June 30, 2015, Redwood Meadows, Alta. – It’s summertime! What a great time to take four weeks off and enjoy the sun and fun for the entire month of July. Even better, what a great time to take off and help service the community with the two-call-a-day average that Redwood Meadows Emergency Services (RMES) has during the summer. Nine days ago, I was looking forward to the week of holidays – a total of 12 days away from Public Safety Communications (PSC) in Calgary that I was going to get during the first part of July. That first week of the month is Stampede week and I was excited about getting out, taking pictures, enjoying a night with Blue Rodeo and my wife Jennifer. Well, most of that changed a week ago on Tuesday, June 23. That day I suffered a STEMI; that acronym stands for ST Elevation Myocardial Infarction – a heart attack. I recognized what was happening almost immediately and that, the doctors said, saved my life. Good thing. I have a lot to stick around to see. One of those things was my son’s high school graduation last Saturday. Thankfully I am pretty strong, except for that 90 per cent blockage in one artery, and I was able to bounce back and get out of the hospital the day before the ceremony. Since coming home, I have learned that I was on the go way more than I likely should have been. I was told to limit my activities and when I felt tired, cut back, which I have had to do more than I thought. But even when I was in hospital I felt the responsibility to others. I emailed CAFC executive director JP Cody-Cox less than 12 hours after my angioplasty to let him know that I was not going to be able to continue as the editorial committee chair for the time being. Fire Fighting in Canada editor Laura King got an email about my Friday deadline being shot. Others received emails as well. Not physically demanding, but I had to make sure people who were counting on me were informed about what was going on. This speaks to the responsibility I think many of us feel, regardless of our rank. It is not about us, it is about the people, businesses, governments that we serve. Well, as I’ve learned, it has to be about us too. We all need to step back and recognize when enough is enough and that we may have to say no once in a while. We do not need to be jerks about it, just need to know when it is better for those we serve to limit the directions in which we are being pulled. My experience in the last week has also reinforced just how special the families are that I am truly fortunate enough to be a part of – from the people at Public Safety Communications with whom I spend more time than my family, to the great police, fire, EMS and media families that I have – thank you. Each and every one of you means the world to me. And to Calgary fire department’s acting deputy chief – please do not take this the wrong way, but, Ken, I do not want to wake up staring at you ever again. Thanks for being there though. I also have to say thanks to someone I consider one of my best friends – Grand Falls-Windsor, N.L., Fire Chief Vince MacKenzie: your texts and thoughts during your daughter’s own high school grad meant a lot. Since the title of my blog is Size-up, I encourage all of you to look at your health and complete a serious, thorough, well-rounded personal size-up. I had taken a look inwards last fall and made initial steps to improving my own situation; maybe too little, too late even though I had started to lose some weight. Or maybe, last week’s attack would have been that much worse. Regardless, we need to get healthy folks. We do no good trying to serving people from a hospital bed, or worse.Rob Evans is the chief fire officer for Redwood Meadows Emergency Services, 25 kilometres west of Calgary. Evans attended the Southern Alberta Institute of Technology in 1989 and studied photojournalism. In 1992, he joined RMES after taking pictures of an interface fire and making prints for the department. He has his NFPA 1001 level II certification, NFPA 472 Operations and Awareness (hazmat), NFPA 1041 level I (fire service instructor), Dalhousie University Certificate in Fire Service Leadership and Certificate in Fire Service Administration and is a registered Emergency Medical Responder with the Alberta College of Paramedics. He lives in Redwood Meadows with his wife, a captain/EMT with RMES, and three children. Follow him on Twitter at @redwoodwoof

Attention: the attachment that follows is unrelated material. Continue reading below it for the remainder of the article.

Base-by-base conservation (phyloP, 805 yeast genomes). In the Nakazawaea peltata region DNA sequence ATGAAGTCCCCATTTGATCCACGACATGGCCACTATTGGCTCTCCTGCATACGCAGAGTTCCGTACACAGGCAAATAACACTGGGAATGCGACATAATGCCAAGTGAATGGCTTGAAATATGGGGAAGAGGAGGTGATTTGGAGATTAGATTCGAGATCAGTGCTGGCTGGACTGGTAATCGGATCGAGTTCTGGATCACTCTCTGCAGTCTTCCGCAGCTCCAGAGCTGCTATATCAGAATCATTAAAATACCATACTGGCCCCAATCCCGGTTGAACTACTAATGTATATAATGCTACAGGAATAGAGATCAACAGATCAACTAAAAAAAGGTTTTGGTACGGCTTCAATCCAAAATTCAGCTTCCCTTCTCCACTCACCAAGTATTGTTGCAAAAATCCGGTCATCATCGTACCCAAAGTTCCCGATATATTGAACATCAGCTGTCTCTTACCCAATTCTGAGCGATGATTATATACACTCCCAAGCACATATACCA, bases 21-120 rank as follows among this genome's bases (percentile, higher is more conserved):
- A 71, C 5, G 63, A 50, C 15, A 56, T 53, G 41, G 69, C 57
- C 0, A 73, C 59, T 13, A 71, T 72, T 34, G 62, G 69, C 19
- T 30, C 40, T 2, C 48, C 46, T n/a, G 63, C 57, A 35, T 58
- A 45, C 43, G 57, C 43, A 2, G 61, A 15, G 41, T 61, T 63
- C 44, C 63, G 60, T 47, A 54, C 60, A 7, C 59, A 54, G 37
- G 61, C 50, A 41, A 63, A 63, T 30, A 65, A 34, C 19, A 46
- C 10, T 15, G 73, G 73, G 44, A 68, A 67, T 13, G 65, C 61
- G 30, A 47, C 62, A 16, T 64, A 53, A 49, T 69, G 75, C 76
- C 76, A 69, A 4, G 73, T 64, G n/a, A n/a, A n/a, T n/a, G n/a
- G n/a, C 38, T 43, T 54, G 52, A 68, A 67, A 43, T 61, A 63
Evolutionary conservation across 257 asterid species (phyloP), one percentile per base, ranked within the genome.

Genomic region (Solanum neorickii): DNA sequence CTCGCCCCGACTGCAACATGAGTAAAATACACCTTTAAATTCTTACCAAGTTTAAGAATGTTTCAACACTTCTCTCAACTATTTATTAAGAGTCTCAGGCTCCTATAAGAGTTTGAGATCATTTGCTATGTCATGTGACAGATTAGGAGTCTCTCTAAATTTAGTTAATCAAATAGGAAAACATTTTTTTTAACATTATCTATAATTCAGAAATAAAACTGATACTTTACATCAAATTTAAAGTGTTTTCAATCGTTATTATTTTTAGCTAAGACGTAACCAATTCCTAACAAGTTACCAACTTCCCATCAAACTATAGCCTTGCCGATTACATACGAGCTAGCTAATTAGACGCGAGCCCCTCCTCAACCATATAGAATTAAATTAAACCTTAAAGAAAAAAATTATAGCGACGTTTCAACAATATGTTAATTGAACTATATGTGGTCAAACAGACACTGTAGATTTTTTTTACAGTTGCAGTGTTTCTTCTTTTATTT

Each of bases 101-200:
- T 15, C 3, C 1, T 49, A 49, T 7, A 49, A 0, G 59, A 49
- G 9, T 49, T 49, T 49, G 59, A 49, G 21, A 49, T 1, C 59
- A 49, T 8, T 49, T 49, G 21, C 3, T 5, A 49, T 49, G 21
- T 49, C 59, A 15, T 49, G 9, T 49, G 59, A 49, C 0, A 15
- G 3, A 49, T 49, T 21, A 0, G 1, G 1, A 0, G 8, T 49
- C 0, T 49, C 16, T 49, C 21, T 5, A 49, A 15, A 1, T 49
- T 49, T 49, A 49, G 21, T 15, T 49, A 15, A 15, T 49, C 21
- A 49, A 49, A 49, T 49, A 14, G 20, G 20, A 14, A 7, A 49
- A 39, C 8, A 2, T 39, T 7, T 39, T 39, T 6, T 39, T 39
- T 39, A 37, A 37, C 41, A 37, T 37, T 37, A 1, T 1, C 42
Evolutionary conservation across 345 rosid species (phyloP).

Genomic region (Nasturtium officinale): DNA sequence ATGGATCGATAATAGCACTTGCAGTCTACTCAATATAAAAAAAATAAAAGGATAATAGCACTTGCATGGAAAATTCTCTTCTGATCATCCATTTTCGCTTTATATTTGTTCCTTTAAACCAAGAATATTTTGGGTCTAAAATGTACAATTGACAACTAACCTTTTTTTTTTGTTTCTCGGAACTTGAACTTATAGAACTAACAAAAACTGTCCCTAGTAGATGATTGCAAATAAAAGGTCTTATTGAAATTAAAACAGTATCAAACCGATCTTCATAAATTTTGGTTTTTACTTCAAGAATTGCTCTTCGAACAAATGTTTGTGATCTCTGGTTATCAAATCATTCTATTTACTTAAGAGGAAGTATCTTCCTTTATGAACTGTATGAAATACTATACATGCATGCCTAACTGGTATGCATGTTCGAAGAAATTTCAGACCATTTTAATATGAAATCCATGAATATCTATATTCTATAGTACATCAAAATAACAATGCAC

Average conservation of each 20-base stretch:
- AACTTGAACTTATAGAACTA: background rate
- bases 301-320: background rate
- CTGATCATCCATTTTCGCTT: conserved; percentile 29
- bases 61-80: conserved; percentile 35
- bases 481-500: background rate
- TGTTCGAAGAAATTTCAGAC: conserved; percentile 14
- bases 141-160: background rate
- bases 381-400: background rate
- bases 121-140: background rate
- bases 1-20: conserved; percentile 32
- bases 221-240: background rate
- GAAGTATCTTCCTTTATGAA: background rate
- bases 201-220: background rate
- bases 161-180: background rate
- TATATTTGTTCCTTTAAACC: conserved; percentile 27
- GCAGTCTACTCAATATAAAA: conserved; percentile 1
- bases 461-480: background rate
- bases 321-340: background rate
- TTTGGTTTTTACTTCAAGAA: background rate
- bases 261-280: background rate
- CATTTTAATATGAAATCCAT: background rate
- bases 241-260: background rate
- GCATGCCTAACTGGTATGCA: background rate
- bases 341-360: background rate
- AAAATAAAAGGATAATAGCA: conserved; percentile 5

June 30, 2015, Toronto – Did you know that Ottawa announced on Friday funding for five projects to help first responders – three for firefighters, two for paramedics? If you did, it’s probably because you read it here, on our website, after we promoted our story on Twitter and Facebook Friday afternoon. No other media (that we could find) carried the story about funding for a database for fire stats, and studies on wildfire patterns and recruitment and retention in Alberta. The government says the five projects are part of a $12-million investment in 24 projects under the Canadian Safety and Security Program.We had a heads-up about what was supposed to be a news conference in Halifax Friday afternoon at 3 p.m. Atlantic time (who announces anything at 3 p.m. on a Friday?) with Julian Fantino, the associate minister of National Defence, and CAFC president Paul Boissonneault – although we weren’t aware of the four other projects, only the database. Neither, apparently, was anyone else who has anything to do with the fire service in Canada. The news conference was hastily called and sparsely attended, I’m told; the Atlantic bureau of The Canadian Press had no knowledge of it – I checked. The CAFC and people like Surrey, B.C., Fire Chief Len Garis have been lobbying government about the database for ages; it’s an $850,000 commitment for a three-year pilot project.Recruitment and retention, particularly in western Canada, is a significant challenge, so much so that Alberta’s chiefs developed an outreach program dubbed Answer the Call, which has been adopted by the CAFC and was launched in May.The CAFC, I’m told, had no knowledge of the government’s plan to study recruitment and retention in Alberta or the funding for the project. Nor did Alberta’s chiefs. The president of the Alberta Fire Chiefs Association, Peter Krich, was the lead on the Answer the Call project, and even he didn’t know. The study will be led by Canadian Nuclear Laboratories, partnered with Social Research Development Corporation, which, as far as I can tell, would have applied to Defence Research and Development Canada for the funding. I’ve Googled both of those organizations and, for the life of me, I can’t make the connection to fire-service recruitment and retention.It’s all a bit bizarre given that the Alberta chiefs have already studied recruitment and retention – the 2010 report is right here on my desk. We know there’s a problem and the AFCA has already taken action, so specifically what these two research organizations are going to study is beyond me – the press release and backgrounder are light on details. Ontario’s chiefs were out of the loop on all this too.What gives? The Harper government is in a tailspin. Although $12 million is no great shakes in terms of government spending, it’s more than Ottawa has done for first responders recently – since it scrapped funding for heavy urban search and rescue (HUSAR), closed the Canadian Emergency Preparedness College and essentially ignored requests for a national fire advisor. The federal tax credit for firefighters announced in 2011 was nice, but does nothing to help community safety. With Canadians going to the polls in October – and Harper in trouble over Senate spending, among other things – you’d think someone connected with Defence Research and Development Canada (which does some great work) or Public Safety Canada might have connected the dots and let the affected parties in on the secret, encouraged some promotion. Or maybe the powers that be didn’t want to be reminded about the lack of federal funding for the firefighting/EMS and rescue side of safety. You all remember from the Elliot Lake mall collapse aftermath that in most, if not all Canadian jurisdictions, rescue is the purview of fire, not police or any other response agency. Which leads us, of course, to Ottawa’s decision two years ago to nix funding for Canada’s HUSASR teams. Maybe the dollar figure for the five projects is so insignificant (it’s not clear how much of the $12 million is allotted to the fire and paramedic research), and the projects so academic – most don’t really do anything for first responders in the short term – that Ottawa didn’t deem Friday’s announcement particularly important so didn’t bother making a kerfuffle about it. Maybe Ottawa didn’t want to draw attention to the fact that empirical evidence from the database will, I expect, be used to prove that emergency services need better funding for PPE and training, and that the obvious target for that funding will be the federal government. I guess it doesn’t matter. Stephen Harper doesn’t like media, although mainstream reporters likely would have put a positive spin on this announcement – even with Fantino as the face of it. A few million in federal funding for fire and EMS projects isn’t really a Halifax Herald or Canadian Press story; for us – and for you – it’s news. Would have been nice had it been properly communicated.